The journalist visited supermarkets, interviewed farmers, traders and regulators in Shandong and Guangxi and found that consumers have only a vague idea of what "organic" means, supermarket labels play fast and loose with "organic" labels, and fraud is common.
When the journalist asked twenty shoppers in a supermarket what "organic food" means, he received a variety of answers: "the package is marked organic," "the price is higher," "healthy, nutritious, without contamination." The journalist suggests that consumers' sketchy understanding of what organic means makes it hard to verify that foods really are organic.
Sign on shelf says "organic vegetables" but no certification label on package.
Some foods have a sign indicating they are organic but they lack the required official logo or fail to identify who awarded the certification. The reporter looked up several supermarket items in a government "agricultural product certification database." The listing for a fungus on sale in Jinan showed that the certification had expired in 2010--two years ago. Two other products from a Guangxi supermarket could not be found in the database.
The dimsums blogger has observed this common pattern: there is a big campaign to introduce some new food safety measure but once the measure is in place and attention wanes, no one maintains it.
The reporter consulted a broker who deals in organic food products who said the organic certification is in a state of confusion (see 2011 dimsums post on this topic). According to the broker, the two major certifiers--Huaxia and the Organic Food Development Center--are OK, but there are a host of smaller organizations and companies who offer to give you a certification within a month if you pay 20,000 to 30,000 yuan. If you pay the money, says the broker, the company will send someone to help fill out the application, take care of the documents and get you past the farm inspection.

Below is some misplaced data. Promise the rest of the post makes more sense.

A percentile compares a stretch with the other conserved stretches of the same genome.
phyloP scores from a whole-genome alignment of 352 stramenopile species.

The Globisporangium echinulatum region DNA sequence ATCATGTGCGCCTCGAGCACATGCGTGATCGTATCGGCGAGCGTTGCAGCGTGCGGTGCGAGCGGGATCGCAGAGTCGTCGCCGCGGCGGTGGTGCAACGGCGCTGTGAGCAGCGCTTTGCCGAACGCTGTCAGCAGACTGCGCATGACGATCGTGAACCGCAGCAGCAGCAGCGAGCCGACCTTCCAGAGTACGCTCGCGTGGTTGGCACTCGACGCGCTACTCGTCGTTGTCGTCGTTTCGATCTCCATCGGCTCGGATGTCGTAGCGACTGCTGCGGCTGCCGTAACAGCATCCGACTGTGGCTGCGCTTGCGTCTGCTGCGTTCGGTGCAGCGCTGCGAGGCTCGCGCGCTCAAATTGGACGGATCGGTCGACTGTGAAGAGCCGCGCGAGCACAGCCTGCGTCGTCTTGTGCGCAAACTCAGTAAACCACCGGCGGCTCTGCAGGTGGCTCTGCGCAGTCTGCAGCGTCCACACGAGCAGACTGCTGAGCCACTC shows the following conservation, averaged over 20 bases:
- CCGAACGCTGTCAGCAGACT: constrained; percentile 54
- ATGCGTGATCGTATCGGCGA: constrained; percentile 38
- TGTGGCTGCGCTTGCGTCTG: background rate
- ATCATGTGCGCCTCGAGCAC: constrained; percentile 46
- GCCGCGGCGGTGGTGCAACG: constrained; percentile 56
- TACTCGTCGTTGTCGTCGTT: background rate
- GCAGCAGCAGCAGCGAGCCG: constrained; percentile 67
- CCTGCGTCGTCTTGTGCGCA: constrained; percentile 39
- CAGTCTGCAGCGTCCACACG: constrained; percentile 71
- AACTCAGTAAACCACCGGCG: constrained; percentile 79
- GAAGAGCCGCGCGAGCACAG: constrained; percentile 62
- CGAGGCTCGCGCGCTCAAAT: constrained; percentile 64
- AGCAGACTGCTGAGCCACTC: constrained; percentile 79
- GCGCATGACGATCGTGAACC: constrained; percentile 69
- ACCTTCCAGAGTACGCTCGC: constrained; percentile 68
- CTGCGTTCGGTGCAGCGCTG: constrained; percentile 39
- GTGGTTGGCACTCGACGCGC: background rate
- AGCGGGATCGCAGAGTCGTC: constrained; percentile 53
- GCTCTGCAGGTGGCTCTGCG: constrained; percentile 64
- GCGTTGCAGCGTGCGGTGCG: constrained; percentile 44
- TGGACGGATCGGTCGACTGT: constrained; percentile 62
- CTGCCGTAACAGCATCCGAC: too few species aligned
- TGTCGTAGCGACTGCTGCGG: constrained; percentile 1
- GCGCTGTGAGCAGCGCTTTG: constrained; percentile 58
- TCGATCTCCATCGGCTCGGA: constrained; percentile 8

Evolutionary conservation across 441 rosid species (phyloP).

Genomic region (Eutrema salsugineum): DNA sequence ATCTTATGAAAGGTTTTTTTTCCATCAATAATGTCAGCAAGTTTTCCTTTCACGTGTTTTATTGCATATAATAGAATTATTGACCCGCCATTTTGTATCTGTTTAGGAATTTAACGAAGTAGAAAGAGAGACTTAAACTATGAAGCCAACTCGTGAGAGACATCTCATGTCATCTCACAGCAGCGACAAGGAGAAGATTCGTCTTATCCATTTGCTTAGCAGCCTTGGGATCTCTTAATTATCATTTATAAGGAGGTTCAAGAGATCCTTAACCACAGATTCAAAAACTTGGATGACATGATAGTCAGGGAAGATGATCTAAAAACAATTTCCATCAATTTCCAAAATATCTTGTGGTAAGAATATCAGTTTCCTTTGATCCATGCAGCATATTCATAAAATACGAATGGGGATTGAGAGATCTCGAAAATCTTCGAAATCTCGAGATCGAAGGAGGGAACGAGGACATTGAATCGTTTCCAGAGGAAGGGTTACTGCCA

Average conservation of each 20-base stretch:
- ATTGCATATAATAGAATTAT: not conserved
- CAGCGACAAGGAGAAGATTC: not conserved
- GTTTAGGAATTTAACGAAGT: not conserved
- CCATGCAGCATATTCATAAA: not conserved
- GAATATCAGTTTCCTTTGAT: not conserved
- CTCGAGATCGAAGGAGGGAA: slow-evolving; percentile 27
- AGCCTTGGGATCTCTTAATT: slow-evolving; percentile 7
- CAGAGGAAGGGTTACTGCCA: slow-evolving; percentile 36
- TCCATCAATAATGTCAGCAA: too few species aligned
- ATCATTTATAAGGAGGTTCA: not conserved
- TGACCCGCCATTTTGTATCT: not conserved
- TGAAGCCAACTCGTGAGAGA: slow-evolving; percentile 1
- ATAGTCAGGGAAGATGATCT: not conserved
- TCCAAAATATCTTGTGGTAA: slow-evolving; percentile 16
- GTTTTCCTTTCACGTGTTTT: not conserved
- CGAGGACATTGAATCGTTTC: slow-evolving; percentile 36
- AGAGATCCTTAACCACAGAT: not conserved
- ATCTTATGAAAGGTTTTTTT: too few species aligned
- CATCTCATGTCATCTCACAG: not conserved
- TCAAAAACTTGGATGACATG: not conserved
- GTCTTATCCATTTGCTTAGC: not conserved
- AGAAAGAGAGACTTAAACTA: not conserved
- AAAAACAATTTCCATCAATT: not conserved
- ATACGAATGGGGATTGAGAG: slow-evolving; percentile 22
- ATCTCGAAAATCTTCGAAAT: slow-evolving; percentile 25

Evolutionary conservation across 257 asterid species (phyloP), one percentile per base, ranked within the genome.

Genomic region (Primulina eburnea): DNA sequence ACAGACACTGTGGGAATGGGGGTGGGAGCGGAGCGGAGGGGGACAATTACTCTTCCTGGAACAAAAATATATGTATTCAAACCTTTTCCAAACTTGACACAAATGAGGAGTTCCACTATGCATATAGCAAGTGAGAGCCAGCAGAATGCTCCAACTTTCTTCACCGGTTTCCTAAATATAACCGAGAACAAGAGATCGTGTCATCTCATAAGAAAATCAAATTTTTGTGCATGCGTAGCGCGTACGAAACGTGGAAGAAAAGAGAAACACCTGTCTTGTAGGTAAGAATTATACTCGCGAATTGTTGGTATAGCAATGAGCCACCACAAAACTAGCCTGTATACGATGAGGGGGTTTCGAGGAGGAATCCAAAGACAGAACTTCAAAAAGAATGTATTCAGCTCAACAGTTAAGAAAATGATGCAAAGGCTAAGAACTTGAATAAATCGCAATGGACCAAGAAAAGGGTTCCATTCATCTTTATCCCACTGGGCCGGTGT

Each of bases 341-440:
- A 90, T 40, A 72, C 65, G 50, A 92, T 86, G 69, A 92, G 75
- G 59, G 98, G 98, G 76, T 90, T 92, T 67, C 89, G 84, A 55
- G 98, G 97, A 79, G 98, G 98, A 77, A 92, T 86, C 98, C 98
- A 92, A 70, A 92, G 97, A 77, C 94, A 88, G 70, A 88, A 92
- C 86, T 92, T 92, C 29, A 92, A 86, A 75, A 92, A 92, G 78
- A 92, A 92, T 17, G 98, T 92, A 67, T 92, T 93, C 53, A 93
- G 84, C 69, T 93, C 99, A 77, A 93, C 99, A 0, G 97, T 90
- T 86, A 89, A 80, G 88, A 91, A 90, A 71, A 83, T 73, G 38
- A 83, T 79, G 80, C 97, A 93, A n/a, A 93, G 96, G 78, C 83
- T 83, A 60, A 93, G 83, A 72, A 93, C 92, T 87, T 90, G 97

The Chinese government's certification pyramid: "pollution free" (brown), "green food" (dull green), two organic certifications at the top (bright green). One is for the domestic market and one is for the foreign market.
The manager of an apparently reputable Shandong company producing organic vegetables said that his farm is certified by the Huaxia company associated with the Ministry of Agriculture. However, other people regularly call him offering to get him an organic certification within a month for a small fee.
The reporter spoke over the phone with an individual in Shanghai who offered to print up "organic," "green food" labels or organic certificates "according to requirements of the customer" for fees that varied from less than 1 yuan to hundreds of yuan.
Feicheng County in Shandong has a dozen or more organic vegetable producers and 178,000 mu of organic production area. The reporter visited farms there and saw that they use organic fertilizer, special lights and plastic strips to control insects. A farmer calls organic vegetables "gold" that has gotten quite a few farmers rich.
However, a producer in Guangxi explains that the cost of his greens are several times higher than costs of conventional vegetables. He has to spend 7000 yuan per mu for labor, fertilizer, pest control and certification fees.
As in other industries, high prices and profits from organic foods attract fakes and frauds. The broker said some companies stick fraudulent labels on common food.
Once certified, farmers are rarely checked. Knowing this, the temptation to use prohibited fertilizer and pesticides to boost production is strong.
Organic farmer in Shandong displays nonchemical pest control apparatus.
The reporter consulted the China Certification and Accreditation Commission, the government organizations that accredits and oversees certifications. An official there acknowledged that the system is not perfect and relying on a single accreditation agency to oversee all certification is difficult. A researcher at the Shandong Academy of Agricultural Sciences agrees that the system is lax.
The vice director of the agricultural bureau in Feicheng County of Shandong points out another common problem in China--the fragmentation of regulators. Agriculture departments oversee production, the accreditation commission is in charge of certifiers, the industrial and commercial bureau is in charge of transportation and marketing, the health department oversees food service. No one worries about anything beyond their own purview and no one oversees the whole process of producing, distributing, and certifying organic food.